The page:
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Communicate with Kids and Teens

Communicating with Kids – Getting Children and Teens to Open Up

October 16 2018     By Boys Town Contributor

Child Development, Communicating with Children, Communicating with Kids, Connecting with Kids, Connecting with Teens, Parent-Child Relationships

Communicating with Kids is a seven-part series on how parents can better communicate with children of all ages. Each month we pose a specific question about communication to a variety of our Boys Town experts: from the Boys Town Center for Behavioral Health® to the Boys Town Common Sense Parenting® program and many who serve the Boys Town National Hotline®.

Part 1

Rather than "good" or "fine," how do you get kids to open up about their day?

K-3rd Grade

If you don't want a closed-ended answer ("Fine," "No," "Yes," "I don't know"), avoid asking children close-ended, generalized questions – especially ones like, "How was your day?" Instead, ask them to share stories, events and even a "wish list" about their day. Use questions like:

  • "What do you wish would have happened at school today?"
  • "What was the funniest thing that happened today?"
      • "Tell me what caused you the most anxiety today."

These types of questions will lead to follow-up questions that help reveal to you your child's interactions, both good and bad. It is also important to listen without judgment.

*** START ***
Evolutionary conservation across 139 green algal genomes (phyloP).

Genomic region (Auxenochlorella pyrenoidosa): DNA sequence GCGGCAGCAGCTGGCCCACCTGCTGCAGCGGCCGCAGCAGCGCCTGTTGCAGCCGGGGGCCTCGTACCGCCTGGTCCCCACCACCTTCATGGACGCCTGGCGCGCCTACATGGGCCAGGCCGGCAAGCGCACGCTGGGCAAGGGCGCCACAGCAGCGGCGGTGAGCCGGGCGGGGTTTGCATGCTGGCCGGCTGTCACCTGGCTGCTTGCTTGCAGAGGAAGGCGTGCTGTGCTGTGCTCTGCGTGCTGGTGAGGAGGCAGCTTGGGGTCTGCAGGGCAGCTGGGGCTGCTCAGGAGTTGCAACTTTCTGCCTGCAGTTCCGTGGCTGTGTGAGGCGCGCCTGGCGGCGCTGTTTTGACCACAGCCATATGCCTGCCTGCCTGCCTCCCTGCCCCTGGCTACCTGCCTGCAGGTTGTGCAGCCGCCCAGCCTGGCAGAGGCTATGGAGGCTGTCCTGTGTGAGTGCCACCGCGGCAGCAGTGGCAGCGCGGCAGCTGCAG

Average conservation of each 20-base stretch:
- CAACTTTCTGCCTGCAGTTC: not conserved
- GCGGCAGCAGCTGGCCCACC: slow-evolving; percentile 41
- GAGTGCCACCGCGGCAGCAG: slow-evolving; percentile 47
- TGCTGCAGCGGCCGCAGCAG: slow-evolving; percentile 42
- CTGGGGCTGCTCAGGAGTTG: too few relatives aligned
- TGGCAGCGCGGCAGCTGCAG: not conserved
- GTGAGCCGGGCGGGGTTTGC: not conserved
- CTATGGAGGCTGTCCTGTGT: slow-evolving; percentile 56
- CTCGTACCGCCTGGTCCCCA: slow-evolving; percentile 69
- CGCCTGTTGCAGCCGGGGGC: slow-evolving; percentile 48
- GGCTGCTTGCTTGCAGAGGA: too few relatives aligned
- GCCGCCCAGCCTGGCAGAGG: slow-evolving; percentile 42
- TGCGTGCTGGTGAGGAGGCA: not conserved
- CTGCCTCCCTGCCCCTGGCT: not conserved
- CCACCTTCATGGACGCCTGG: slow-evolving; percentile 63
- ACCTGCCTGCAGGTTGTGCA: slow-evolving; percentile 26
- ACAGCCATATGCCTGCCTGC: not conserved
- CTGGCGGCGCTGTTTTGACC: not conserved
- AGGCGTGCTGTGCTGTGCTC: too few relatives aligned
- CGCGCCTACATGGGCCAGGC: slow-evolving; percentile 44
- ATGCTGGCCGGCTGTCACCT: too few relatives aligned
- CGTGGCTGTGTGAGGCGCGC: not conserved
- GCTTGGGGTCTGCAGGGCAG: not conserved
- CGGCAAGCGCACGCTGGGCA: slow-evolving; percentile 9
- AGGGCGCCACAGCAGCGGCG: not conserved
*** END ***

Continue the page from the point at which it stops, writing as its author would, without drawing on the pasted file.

Bridget Barnes, Director, Boys Town's Common Sense Parenting

4th-8th Grade

First of all, kids dislike being asked questions like, "Tell me about your day" or "How did your day go?" This is especially true if there's been a history of trouble at school. It kind of sets them up, knowing that people are looking for problems or trouble. So instead of asking questions like that, I would encourage parents to first share a bit about their day and some of the ups and downs. Then, let silence do its job, be attentive and listen and see what children come up with. Most likely they'll be willing to share, too. Also, timing is really important. Some kids might not be ready or willing to share during certain parts of the day. Approach kids when they are most likely to be talkative and open.   

Julie Almquist, Manager, Boys Town Behavioral Health Clinic

9th-12th Grade (Teens)

Have this conversation often so communication is commonplace and expected. Ask open-ended questions. If you ask a yes or no question, you are likely to get a grunt or if you are lucky, a simple "Yes" or "No" answer back. Get creative in your questions and have fun with it. Some examples of open-ended questions are:   

  • What is the coolest thing you learned today?
  • Tell me what the latest scoop is on campus. 

Model good communication skills by opening up about your day. Share something funny, bring up an interesting piece of current news or connect with your teen on a common interest. If you know little or nothing about the sports team or club your teen participates in, educate yourself, ask questions about it and get excited with them. Kids might start offering unsolicited conversations if you make this a habit.

Finally, timing is everything. A barrage of questions first thing in the morning or right after school will likely be met with annoyance.

Laura K, Boys Town National Hotline Crisis Counselor

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